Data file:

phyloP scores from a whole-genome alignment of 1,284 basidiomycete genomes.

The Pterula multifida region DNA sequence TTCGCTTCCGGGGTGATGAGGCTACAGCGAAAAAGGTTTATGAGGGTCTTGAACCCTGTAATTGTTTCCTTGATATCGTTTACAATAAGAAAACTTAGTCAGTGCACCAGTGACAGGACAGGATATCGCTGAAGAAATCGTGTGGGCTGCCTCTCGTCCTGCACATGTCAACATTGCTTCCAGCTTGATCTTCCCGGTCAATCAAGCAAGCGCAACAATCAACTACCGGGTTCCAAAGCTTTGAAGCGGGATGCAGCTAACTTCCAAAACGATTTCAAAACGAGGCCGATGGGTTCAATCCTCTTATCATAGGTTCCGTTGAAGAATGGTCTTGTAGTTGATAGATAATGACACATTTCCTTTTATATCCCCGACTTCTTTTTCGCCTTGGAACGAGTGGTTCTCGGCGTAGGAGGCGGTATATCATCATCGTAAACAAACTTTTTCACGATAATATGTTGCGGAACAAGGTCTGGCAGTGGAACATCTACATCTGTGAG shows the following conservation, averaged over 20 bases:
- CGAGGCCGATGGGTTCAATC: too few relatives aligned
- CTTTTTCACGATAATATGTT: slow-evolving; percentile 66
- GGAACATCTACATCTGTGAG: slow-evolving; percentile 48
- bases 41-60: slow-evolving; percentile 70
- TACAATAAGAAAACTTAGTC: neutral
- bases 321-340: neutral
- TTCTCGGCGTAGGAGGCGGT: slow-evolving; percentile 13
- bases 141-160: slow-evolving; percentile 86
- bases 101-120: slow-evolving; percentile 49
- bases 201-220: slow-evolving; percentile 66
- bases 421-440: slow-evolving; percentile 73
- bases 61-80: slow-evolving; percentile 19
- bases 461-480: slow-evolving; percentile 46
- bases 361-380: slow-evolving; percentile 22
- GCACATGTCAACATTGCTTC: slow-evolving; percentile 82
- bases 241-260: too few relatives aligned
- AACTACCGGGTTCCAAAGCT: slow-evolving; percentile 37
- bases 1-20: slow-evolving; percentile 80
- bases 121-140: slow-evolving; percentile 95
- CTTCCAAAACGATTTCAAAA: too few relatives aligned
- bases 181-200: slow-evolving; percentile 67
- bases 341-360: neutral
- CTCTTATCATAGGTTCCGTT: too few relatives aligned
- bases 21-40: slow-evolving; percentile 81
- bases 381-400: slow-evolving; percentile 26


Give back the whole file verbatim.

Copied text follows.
phyloP scores from a whole-genome alignment of 1,284 basidiomycete genomes.

The Pterula multifida region DNA sequence TTCGCTTCCGGGGTGATGAGGCTACAGCGAAAAAGGTTTATGAGGGTCTTGAACCCTGTAATTGTTTCCTTGATATCGTTTACAATAAGAAAACTTAGTCAGTGCACCAGTGACAGGACAGGATATCGCTGAAGAAATCGTGTGGGCTGCCTCTCGTCCTGCACATGTCAACATTGCTTCCAGCTTGATCTTCCCGGTCAATCAAGCAAGCGCAACAATCAACTACCGGGTTCCAAAGCTTTGAAGCGGGATGCAGCTAACTTCCAAAACGATTTCAAAACGAGGCCGATGGGTTCAATCCTCTTATCATAGGTTCCGTTGAAGAATGGTCTTGTAGTTGATAGATAATGACACATTTCCTTTTATATCCCCGACTTCTTTTTCGCCTTGGAACGAGTGGTTCTCGGCGTAGGAGGCGGTATATCATCATCGTAAACAAACTTTTTCACGATAATATGTTGCGGAACAAGGTCTGGCAGTGGAACATCTACATCTGTGAG shows the following conservation, averaged over 20 bases:
- CGAGGCCGATGGGTTCAATC: too few relatives aligned
- CTTTTTCACGATAATATGTT: slow-evolving; percentile 66
- GGAACATCTACATCTGTGAG: slow-evolving; percentile 48
- bases 41-60: slow-evolving; percentile 70
- TACAATAAGAAAACTTAGTC: neutral
- bases 321-340: neutral
- TTCTCGGCGTAGGAGGCGGT: slow-evolving; percentile 13
- bases 141-160: slow-evolving; percentile 86
- bases 101-120: slow-evolving; percentile 49
- bases 201-220: slow-evolving; percentile 66
- bases 421-440: slow-evolving; percentile 73
- bases 61-80: slow-evolving; percentile 19
- bases 461-480: slow-evolving; percentile 46
- bases 361-380: slow-evolving; percentile 22
- GCACATGTCAACATTGCTTC: slow-evolving; percentile 82
- bases 241-260: too few relatives aligned
- AACTACCGGGTTCCAAAGCT: slow-evolving; percentile 37
- bases 1-20: slow-evolving; percentile 80
- bases 121-140: slow-evolving; percentile 95
- CTTCCAAAACGATTTCAAAA: too few relatives aligned
- bases 181-200: slow-evolving; percentile 67
- bases 341-360: neutral
- CTCTTATCATAGGTTCCGTT: too few relatives aligned
- bases 21-40: slow-evolving; percentile 81
- bases 381-400: slow-evolving; percentile 26